The genesis of Italian Romantic Opera
The penetration of romanticism in Italy
The new German Romantic music penetrates in Italy through a process of adaptation to the pre-existing classical tradition.
Some argue that Italians would have some kind of natural inclination for the sensitive world rather than the mysteries of the unknown, which could explain the way romanticism developed in Italy.
Italian romanticism bears an exaltation of the individual but not a sense of his limitations or the longing for the infinite which characterize the German movement. Italian artists feel life as a source of joy for all it offers, rather than a cause of sadness or nostalgia for what it lacks of or what it is not.
The intensification of feelings
The classical tradition inheritance, accompanied by a gradual disappearance of instrumental music, contribute to the creation of music characterized by an ardent and passionate atmosphere.
Italian romantic opera is an intensification of feelings, an exaltation of the heart that completely rejects the reasoning. Whatever has nothing to do with the protagonist/hero – whether nature, religion or metaphysics – is left out.
Love, the greatest exaltation of the individual
What could be the greatest exaltation of the individual, if not love? That why love takes the centre of the opera stage, by becoming its protagonists only truth, the only good, the only thing that makes life worthwhile. Whatever interferes or prevents it, implies cheating and causes injustice and evil.
Love though was also quite simply the only subject suitable for speculation in a country with no political freedom and very little freedom of thought.
The exaltation of the heart
Lacking any social or historical background or philosophical meditation relating to its infinite and eternal dimensions – as for Faust or Tristan – love becomes purely a romantic exaltation of the heart, an apology of itself.
Bellini’s and Donizetti’s operas cover the whole phenomenology of love unhappiness. Thus just one opera was written on the Capuleti and Montecchi story, the production of these two composers is mainly made of variations on the theme of Romeo and Juliet.
A complete emotional involvement
The protagonists of romantic operas live love differently than those of the eighteenth-century repertoire. For them love is a complete emotional enrapture. They share this incontrollable passion with a public who generally has a more ordinary life and now, through this new music drama, can experience a total emotional involvement.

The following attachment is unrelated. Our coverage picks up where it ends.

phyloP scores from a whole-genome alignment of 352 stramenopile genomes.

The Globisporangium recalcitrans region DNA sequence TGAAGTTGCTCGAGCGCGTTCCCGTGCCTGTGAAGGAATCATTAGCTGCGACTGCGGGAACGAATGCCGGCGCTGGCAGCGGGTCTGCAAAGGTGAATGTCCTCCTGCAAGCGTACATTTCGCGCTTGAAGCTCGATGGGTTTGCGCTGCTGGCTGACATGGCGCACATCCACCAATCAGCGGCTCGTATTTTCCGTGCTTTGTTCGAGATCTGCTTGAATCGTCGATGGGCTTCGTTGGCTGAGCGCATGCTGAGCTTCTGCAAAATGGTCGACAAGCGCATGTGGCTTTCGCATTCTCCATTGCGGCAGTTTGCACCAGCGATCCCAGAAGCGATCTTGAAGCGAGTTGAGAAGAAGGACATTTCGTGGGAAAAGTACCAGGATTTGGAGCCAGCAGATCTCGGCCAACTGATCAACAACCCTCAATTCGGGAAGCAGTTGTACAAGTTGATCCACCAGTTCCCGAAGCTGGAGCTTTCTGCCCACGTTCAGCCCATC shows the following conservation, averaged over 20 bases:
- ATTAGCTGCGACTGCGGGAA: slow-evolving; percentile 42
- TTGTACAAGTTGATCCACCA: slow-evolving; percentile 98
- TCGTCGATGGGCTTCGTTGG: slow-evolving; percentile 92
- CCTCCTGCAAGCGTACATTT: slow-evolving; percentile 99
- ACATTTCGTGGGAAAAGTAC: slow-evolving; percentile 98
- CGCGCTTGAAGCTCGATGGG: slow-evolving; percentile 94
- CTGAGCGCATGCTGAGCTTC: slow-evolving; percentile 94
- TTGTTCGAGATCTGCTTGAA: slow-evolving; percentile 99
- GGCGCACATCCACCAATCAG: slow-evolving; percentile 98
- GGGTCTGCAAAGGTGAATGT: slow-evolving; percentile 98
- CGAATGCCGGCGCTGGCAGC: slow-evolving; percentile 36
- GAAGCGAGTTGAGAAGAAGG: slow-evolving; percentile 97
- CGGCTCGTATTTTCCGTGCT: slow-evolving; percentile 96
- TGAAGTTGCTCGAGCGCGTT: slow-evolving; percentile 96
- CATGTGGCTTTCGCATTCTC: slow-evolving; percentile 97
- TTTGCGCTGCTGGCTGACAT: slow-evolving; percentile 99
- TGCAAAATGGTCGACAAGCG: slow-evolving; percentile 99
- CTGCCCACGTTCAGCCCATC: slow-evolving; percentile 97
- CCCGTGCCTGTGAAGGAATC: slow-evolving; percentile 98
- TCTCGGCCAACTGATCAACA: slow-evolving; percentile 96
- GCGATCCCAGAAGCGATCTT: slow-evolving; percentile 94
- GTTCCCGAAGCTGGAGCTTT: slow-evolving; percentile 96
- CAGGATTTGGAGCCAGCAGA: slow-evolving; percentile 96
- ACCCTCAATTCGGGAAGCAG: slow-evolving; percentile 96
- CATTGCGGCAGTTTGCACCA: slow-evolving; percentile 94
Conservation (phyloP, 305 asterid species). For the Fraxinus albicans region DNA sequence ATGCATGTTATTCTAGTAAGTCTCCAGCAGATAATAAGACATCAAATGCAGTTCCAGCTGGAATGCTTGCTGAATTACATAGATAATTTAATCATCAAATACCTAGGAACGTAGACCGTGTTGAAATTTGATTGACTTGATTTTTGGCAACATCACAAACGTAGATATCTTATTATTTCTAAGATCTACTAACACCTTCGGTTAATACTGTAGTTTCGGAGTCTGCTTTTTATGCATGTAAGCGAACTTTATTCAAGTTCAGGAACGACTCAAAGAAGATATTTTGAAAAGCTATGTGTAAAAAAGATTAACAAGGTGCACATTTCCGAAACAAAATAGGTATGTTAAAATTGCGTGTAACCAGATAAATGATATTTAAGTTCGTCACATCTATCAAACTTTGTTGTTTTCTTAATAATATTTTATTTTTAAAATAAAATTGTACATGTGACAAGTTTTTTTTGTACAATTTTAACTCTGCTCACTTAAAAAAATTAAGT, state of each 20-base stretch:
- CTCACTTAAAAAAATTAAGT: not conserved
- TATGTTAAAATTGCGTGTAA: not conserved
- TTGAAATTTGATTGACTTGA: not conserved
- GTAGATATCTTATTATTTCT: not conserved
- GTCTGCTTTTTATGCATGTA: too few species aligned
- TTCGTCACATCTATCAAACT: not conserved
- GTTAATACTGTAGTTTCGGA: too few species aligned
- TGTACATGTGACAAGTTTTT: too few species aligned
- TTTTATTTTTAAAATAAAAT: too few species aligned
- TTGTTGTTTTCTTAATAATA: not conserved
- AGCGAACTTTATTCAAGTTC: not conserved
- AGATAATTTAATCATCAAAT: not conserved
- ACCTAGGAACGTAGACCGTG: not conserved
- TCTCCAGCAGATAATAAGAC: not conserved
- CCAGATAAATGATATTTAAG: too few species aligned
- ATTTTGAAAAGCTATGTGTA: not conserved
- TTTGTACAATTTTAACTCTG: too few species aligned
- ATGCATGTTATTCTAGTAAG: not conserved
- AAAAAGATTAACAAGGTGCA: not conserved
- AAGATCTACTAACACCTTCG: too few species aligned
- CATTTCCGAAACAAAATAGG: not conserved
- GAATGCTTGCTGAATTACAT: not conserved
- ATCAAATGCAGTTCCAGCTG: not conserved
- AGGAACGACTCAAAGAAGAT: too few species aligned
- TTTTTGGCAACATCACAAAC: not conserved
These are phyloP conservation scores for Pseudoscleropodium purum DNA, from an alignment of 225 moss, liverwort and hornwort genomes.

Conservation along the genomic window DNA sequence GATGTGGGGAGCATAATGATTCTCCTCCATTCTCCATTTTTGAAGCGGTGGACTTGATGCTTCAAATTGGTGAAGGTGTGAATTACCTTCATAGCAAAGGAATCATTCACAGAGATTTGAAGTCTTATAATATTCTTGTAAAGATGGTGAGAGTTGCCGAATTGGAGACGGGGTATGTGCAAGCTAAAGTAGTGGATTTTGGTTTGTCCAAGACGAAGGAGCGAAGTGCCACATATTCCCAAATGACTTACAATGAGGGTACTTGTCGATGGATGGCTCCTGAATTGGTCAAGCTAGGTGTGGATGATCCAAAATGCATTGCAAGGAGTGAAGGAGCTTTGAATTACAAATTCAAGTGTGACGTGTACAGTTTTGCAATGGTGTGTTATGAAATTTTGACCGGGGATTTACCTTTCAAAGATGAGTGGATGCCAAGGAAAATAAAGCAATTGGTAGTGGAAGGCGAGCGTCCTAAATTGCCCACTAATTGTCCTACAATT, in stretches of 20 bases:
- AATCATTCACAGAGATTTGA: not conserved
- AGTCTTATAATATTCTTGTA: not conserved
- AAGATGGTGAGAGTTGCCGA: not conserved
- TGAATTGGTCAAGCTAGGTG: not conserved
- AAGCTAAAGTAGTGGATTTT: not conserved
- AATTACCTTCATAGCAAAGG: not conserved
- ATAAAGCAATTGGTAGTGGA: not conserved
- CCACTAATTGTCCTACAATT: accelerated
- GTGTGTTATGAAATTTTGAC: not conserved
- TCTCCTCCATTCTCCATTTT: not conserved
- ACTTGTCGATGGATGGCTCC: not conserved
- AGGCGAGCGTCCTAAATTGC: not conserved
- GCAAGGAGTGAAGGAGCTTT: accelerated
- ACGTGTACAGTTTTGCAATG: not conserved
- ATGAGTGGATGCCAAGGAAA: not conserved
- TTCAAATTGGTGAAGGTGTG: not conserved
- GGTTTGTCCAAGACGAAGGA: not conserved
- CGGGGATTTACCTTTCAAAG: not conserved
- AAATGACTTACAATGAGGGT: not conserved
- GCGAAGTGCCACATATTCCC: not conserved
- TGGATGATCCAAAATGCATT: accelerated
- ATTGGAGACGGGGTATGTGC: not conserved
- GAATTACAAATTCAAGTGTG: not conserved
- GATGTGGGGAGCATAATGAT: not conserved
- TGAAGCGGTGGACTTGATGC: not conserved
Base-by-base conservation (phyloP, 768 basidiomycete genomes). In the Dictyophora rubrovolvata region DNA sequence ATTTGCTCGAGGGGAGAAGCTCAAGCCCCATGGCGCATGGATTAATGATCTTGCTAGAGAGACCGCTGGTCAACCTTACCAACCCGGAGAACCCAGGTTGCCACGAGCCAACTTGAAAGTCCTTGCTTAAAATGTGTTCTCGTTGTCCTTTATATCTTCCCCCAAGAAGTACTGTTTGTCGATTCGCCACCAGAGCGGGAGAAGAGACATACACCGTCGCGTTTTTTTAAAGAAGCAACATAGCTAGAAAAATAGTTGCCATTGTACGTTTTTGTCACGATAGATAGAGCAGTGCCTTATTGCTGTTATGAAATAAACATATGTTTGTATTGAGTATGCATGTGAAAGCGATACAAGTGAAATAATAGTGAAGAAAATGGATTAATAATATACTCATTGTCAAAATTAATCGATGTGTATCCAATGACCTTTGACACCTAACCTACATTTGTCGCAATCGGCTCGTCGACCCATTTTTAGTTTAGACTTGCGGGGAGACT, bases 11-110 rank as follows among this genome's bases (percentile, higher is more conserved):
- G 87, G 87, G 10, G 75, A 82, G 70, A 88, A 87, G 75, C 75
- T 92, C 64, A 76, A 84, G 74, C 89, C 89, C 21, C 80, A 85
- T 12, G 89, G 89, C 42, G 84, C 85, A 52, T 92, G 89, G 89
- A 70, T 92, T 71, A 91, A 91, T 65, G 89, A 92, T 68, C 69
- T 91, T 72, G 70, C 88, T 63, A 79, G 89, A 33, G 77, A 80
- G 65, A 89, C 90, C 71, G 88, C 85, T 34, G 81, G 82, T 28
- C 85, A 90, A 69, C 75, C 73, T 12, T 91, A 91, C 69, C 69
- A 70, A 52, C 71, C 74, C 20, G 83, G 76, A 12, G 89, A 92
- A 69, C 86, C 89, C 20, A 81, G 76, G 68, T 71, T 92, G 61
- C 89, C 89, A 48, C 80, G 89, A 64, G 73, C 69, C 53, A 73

The decline of the Neapolitan school
Italian Romanticism also marks the decline of the glorious Neapolitan school and the gradual musical unification of Italy. This reflects into a style that is more influenced by the new European trends and sensible to the musical tastes of the north.
This is showed by both Bellini’s and Donizetti’s carriers. Vincenzo Bellini who is considered the last exponent of the Neapolitan school, after moving to Milan, becomes an organic part of that environment. On the other side Gaetano Donizetti, born in the north, finds no obstacles in establishing himself in Naples and Rome.
This division between the north, where the southerner Bellini triumphs and the south, where is mostly performed the northener Donizetti, does not carry any stylistic difference.
The end of Italian supremacy
Rivals in Italy, both these composers struggled to establish themselves abroad, particularly in Paris, although they could count there on Rossini‘s help and support.
Italian romanticism means supremacy of the heart over the reason. So much so that melody becomes the core of Italian romantic music.
International public however begin to give preference to the new instrumental and symphonic music; as a consequence on International stages Italian composers now suffer the fierce competition of foreign composers.
With time, the gap between Italian and foreign music widens. And so arises the cliche that wants Italian music mostly melodic and sing-centered whereas, for instance, German more centred on harmony and symphonic instrumentation.
About Sara Filippini
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